And, naively, I thought everyone should be able to do the same. I thought I would always be able to do the same.

But at some point, no matter what I did, the depression wasn’t lifting. It wasn’t getting better, no matter how much I exercised or took vitamin D or meditated. There were no affirmations that made me feel like I could improve. Meditation usually made me just more aware of how miserable I was.

Long story short, I got treated for depression, for the first time in my life, with medication, and I felt like I’d nevdepression-sitting-silhouette-cliparter felt before. I was really interested in life, in trying new things. Even if there had been times I hadn’t been moderately depressed or worse, I realized I had probably been mildly depressed for the majority of my adult life. I was a diligent worker and resilient. I knew how to work toward goals. I even fell in love during that time, but before I had meds, I had never experienced this sense of openness and willingness to be completely alive and engaged – even with activities I really enjoyed.

That lasted for a short while, and then I thought I was cured for good.

Now I think depression, for me, is something I will have to deal with more as a chronic disease that can go into remission, but is always there, waiting to return. I’ve been having more symptoms of depression recently, and while it hasn’t gotten as bad as it was before, it’s been a struggle to keep up with my daily activities. I haven’t played the guitar in weeks, and that had been something I only recently wrote about as a fun daily activity.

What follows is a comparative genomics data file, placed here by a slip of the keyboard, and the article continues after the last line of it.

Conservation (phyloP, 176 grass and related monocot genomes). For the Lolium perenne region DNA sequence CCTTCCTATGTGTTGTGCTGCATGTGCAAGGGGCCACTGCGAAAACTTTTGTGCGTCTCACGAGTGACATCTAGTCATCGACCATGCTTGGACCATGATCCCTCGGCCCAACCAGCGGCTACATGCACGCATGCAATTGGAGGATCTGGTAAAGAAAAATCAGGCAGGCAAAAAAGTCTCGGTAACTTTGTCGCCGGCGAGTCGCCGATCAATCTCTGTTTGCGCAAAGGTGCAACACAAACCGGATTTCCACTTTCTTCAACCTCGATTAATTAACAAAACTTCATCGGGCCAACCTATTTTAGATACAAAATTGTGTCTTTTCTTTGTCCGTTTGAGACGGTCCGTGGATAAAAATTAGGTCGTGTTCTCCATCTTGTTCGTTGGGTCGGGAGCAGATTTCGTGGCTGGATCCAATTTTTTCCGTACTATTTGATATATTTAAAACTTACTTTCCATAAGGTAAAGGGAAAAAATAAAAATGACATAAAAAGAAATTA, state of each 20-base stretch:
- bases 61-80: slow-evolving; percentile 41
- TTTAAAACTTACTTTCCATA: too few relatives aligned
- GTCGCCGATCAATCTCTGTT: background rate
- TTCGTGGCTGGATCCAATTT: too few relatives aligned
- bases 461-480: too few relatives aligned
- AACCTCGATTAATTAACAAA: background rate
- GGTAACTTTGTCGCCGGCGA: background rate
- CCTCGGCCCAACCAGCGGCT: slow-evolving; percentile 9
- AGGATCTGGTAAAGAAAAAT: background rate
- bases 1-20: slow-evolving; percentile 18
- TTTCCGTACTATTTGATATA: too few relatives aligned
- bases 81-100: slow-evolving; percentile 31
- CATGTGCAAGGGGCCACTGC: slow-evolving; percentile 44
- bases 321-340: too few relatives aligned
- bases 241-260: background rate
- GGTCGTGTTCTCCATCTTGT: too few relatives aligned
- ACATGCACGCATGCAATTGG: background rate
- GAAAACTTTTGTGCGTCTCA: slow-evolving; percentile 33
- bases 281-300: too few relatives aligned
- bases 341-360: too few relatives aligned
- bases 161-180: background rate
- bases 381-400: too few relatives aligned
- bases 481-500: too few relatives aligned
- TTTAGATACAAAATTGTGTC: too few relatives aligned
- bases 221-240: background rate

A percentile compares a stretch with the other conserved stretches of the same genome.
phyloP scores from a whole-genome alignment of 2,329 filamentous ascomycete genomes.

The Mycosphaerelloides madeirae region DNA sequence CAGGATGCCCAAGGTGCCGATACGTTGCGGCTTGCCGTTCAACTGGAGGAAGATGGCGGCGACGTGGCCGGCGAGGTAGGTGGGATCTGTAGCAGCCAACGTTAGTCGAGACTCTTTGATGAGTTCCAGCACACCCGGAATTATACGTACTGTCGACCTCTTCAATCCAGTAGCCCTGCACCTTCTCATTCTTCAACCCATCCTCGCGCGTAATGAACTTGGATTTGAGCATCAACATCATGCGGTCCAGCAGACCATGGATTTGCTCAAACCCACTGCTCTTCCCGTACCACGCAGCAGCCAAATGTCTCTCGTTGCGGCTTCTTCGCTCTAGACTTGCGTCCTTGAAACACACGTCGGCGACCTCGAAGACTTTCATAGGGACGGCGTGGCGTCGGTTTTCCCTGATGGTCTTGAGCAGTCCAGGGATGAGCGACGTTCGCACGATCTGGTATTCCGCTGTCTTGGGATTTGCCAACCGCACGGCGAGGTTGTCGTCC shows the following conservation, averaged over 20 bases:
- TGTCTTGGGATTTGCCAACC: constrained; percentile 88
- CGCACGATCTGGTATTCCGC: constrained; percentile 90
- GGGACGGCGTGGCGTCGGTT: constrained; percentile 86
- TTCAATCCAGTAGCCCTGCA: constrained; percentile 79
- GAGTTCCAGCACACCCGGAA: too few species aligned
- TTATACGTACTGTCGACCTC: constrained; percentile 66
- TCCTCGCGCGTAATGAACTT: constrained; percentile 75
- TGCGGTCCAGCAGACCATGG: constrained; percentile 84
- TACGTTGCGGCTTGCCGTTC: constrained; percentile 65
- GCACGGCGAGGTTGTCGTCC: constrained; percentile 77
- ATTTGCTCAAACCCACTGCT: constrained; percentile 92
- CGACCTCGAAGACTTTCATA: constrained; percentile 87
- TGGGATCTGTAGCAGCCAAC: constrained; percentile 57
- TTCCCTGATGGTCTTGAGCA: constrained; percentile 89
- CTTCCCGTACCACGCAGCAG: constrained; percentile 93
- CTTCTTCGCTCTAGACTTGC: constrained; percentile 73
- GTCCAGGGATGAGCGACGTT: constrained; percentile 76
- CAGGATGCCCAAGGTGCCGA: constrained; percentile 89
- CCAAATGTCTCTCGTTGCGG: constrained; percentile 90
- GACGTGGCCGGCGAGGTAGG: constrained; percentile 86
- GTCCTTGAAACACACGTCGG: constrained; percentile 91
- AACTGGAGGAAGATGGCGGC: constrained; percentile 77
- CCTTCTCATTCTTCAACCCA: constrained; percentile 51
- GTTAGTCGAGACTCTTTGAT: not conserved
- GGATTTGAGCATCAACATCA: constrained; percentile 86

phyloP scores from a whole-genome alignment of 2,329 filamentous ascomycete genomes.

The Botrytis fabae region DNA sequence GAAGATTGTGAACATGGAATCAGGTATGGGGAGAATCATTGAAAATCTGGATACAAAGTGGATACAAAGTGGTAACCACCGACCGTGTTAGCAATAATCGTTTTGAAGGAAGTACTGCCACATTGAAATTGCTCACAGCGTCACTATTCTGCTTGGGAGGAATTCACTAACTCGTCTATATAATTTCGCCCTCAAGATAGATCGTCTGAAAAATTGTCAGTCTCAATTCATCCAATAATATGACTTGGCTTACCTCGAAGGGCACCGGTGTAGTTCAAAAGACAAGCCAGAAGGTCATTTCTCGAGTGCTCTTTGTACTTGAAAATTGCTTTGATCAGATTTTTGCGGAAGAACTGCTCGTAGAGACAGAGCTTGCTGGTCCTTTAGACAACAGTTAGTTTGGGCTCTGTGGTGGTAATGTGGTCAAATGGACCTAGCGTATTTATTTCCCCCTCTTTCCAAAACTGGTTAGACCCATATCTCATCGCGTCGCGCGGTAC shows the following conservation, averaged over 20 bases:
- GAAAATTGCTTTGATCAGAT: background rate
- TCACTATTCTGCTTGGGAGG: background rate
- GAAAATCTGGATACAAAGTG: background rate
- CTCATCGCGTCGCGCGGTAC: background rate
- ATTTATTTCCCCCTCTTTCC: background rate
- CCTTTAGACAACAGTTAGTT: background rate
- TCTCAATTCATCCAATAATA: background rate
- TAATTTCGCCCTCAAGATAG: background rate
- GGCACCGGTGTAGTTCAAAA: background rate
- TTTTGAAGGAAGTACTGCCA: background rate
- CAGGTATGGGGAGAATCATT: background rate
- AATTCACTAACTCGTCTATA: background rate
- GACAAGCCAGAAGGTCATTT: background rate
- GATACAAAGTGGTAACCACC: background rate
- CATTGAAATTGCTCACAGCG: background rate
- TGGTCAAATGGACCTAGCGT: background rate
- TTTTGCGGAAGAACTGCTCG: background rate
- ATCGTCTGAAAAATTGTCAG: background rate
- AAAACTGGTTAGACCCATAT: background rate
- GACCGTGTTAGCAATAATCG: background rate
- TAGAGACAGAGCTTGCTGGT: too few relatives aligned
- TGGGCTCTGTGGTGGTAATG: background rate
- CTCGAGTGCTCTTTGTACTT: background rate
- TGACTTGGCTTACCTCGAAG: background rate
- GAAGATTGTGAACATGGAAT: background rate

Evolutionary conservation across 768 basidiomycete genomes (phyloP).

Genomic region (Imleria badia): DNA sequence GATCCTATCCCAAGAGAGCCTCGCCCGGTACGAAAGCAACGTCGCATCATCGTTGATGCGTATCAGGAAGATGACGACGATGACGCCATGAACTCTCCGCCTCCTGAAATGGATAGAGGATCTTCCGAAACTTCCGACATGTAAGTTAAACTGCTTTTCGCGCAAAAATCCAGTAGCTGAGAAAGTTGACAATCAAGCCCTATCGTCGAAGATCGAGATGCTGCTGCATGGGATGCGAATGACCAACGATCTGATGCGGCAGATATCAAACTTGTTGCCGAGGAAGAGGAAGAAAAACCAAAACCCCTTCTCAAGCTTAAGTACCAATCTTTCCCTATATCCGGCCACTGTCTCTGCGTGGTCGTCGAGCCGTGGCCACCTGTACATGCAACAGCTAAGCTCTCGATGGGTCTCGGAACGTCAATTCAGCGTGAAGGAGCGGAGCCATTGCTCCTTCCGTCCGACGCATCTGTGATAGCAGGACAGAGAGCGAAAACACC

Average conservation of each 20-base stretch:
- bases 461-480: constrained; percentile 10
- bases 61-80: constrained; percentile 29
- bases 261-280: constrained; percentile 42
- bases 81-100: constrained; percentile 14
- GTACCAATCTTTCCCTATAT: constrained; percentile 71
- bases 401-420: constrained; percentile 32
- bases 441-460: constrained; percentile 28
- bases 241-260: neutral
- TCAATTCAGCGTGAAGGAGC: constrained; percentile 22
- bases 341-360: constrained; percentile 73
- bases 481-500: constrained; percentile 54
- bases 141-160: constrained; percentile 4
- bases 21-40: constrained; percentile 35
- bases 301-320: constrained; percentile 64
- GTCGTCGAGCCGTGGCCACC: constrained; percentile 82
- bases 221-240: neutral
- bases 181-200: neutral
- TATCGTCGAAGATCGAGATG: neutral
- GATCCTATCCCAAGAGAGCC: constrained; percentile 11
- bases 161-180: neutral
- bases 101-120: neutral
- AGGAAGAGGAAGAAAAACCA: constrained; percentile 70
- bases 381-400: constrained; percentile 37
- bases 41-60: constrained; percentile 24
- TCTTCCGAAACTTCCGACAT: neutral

And yes, I am doing all those things that help: talking to my friends, taking positive action, exercising. And it really  is helping, but I have to stay vigilant. And if it continues to get worse, I’ll be having a chat with my psychologist sooner than planned.

For those of you who have dealt with depression, was it a one-time cure for you, or did it go into “remission,” and you have to continually work to maintain your equilibrium?

Learning an instrument with @YousicianApp

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I’ve been learning to play the guitar since late December, using an app called Yousician. It plays a bit like a video game, so it often reminds me of Dance Dance Revolution or Guitar Hero, but for learning an actual instrument. J

 

It really is a fun way to learn. The songs are well suited to each level, and some of them are so catchy I’ll be humming them long after I’ve stopped practicing. There are levels, too, and is there anything better than getting a certificate saying you’ve reached a new level?